IMR Press / FBL / Volume 12 / Issue 11 / DOI: 10.2741/2382

Frontiers in Bioscience-Landmark (FBL) is published by IMR Press from Volume 26 Issue 5 (2021). Previous articles were published by another publisher on a subscription basis, and they are hosted by IMR Press on as a courtesy and upon agreement with Frontiers in Bioscience.

Open Access Article
Toll-like receptors and their role in transplantation
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1 Department of Internal Medicine, Section of Cardiology, Yale University, 333 Cedar Street, P.O. Box 208017, New Haven, CT 06520-8017, USA
Academic Editor:Frank Dor
Front. Biosci. (Landmark Ed) 2007, 12(11), 4221–4238;
Published: 1 May 2007
(This article belongs to the Special Issue Transplantation: current developments and future directions)

The innate immune system is an ancient, conserved pathogen response system that lays the foundation for self/non-self discrimination. The cells of the innate immune system are responsible for recognizing the highly conserved molecular motifs of microbial pathogens and represent the first line of immunological defense as well as contributing to the activation of the adaptive immune response. Toll-like receptors are a family of 13 germline-encoded receptors on antigen presenting cells, T cells and various non-lymphoid tissues that are critically important for innate immune function and inflammatory responses. Furthermore, numerous clinical and experimental animal studies have demonstrated the importance of Toll-like receptors as well as members of their signaling pathways in the setting of organ transplantation, where endogenous ligands may play a significant role. Toll-like receptor signaling has the capacity to inhibit transplantation tolerance. A complete understanding of the relationship between Toll-like receptor signaling and transplantation tolerance is essential to modifying, reducing or abrogating immune suppression as well as improving patient outcomes.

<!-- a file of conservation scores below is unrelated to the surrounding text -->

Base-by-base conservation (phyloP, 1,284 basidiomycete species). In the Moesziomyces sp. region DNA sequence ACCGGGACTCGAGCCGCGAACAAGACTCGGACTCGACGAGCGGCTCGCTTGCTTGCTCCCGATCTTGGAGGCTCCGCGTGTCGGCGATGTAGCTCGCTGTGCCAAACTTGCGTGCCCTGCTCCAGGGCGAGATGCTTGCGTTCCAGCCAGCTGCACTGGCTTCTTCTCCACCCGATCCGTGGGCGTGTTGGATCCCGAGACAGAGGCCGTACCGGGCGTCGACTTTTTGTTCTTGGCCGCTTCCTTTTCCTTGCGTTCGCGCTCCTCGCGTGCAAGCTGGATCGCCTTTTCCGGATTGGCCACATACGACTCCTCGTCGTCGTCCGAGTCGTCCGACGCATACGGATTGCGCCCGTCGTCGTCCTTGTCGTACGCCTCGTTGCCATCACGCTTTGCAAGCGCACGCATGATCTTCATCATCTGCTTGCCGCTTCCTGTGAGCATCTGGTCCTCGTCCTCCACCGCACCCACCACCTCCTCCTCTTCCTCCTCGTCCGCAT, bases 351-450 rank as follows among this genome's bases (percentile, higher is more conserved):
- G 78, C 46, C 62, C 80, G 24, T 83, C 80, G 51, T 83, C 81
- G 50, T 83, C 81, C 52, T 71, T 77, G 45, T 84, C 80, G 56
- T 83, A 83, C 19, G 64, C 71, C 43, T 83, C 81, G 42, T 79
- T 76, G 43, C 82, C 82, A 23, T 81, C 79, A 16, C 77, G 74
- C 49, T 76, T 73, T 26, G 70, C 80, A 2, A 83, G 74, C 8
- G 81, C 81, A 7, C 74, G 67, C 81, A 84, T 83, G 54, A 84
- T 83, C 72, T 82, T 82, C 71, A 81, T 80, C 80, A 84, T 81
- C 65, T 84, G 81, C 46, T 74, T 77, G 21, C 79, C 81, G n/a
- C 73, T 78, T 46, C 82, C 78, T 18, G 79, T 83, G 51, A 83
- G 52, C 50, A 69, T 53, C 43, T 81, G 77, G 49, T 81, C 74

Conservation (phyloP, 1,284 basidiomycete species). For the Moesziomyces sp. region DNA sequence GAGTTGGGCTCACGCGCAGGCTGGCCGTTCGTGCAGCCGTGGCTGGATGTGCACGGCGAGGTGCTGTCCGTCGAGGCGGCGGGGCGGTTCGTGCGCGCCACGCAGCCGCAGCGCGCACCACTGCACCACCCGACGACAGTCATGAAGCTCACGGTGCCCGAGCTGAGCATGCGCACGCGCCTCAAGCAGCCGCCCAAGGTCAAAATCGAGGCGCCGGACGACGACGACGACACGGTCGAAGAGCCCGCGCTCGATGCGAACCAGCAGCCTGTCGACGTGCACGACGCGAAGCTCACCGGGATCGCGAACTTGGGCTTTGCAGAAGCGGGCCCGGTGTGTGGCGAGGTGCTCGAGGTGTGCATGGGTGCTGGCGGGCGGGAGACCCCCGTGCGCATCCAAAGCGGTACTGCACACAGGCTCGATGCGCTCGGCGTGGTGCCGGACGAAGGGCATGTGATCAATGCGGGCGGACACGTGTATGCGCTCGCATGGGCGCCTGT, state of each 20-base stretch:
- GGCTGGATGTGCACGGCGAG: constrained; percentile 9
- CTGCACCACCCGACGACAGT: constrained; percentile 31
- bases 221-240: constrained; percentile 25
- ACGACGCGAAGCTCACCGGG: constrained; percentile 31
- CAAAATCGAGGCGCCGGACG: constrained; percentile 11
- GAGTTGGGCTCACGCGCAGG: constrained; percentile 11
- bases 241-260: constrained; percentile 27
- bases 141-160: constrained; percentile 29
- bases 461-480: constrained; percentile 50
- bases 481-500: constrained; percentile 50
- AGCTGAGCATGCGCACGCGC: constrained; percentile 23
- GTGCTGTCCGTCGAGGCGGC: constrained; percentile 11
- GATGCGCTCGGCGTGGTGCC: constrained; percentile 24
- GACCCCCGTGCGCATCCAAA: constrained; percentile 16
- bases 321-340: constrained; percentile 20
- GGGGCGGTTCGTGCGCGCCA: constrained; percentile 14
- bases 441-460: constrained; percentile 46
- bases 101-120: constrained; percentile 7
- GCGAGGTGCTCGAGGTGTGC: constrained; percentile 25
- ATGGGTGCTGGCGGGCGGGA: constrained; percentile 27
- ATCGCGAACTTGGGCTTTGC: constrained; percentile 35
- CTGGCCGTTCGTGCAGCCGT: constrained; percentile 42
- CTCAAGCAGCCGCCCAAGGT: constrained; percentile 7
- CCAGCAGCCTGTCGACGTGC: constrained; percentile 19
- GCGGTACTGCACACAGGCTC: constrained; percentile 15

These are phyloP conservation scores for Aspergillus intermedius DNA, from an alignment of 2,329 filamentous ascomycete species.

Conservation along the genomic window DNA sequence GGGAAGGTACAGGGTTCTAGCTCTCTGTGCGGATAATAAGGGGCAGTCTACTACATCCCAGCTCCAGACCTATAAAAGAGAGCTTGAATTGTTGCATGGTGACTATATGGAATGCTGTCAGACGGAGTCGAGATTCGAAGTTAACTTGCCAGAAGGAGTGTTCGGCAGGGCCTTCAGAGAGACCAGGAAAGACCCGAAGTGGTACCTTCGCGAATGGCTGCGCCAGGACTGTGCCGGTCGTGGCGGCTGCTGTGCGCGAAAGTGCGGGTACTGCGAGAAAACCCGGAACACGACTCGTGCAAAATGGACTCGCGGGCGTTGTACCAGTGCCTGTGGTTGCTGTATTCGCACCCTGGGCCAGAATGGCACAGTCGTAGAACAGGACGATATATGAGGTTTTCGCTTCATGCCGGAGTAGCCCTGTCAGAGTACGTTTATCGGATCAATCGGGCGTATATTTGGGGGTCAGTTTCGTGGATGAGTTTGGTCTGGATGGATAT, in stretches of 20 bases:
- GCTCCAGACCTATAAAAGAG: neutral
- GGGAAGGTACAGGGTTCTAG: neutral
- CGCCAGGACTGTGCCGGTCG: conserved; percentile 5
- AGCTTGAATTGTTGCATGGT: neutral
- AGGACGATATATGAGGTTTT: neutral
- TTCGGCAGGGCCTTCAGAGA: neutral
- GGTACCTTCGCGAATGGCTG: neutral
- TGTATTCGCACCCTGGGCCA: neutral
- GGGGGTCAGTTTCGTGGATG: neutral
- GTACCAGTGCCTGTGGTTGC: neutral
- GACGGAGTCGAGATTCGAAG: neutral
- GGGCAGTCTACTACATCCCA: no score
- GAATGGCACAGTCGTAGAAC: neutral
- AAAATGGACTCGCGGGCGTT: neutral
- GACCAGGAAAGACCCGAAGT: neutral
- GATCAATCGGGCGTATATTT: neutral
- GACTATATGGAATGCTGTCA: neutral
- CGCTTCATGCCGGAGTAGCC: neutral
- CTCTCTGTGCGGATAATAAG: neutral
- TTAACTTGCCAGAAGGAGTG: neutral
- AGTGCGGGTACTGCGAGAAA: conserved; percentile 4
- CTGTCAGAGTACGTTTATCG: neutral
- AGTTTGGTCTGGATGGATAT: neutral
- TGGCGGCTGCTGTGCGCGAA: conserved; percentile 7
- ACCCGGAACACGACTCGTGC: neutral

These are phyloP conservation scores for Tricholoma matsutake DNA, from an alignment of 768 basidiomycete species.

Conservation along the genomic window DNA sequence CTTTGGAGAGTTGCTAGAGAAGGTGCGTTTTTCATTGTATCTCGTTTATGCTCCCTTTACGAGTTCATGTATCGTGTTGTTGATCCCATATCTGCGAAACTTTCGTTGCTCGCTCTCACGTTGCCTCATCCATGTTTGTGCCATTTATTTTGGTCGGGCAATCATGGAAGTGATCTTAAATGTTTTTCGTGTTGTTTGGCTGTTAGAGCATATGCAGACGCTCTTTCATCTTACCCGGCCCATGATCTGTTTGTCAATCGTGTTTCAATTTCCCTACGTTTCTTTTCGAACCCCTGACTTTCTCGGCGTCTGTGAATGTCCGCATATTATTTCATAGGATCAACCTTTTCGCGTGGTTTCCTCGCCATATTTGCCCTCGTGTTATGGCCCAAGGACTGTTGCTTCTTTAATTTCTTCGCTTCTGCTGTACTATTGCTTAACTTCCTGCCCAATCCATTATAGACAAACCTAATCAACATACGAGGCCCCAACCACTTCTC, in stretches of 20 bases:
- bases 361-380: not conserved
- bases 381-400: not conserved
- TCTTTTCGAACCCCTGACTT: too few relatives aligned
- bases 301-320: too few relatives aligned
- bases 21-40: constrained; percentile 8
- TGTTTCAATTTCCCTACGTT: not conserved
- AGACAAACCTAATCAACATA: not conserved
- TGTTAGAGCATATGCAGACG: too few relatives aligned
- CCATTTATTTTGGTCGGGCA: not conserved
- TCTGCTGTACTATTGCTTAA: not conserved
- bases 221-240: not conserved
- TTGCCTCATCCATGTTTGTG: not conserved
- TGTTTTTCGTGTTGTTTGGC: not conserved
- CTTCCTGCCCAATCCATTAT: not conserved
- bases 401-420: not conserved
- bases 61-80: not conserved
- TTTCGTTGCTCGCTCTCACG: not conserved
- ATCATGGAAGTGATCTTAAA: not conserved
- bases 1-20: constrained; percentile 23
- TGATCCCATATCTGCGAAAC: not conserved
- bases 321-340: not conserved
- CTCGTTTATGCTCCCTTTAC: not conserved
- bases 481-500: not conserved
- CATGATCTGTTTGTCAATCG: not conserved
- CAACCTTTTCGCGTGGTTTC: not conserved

Innate Immunity
Regulatory T Cell
Toll-like receptor
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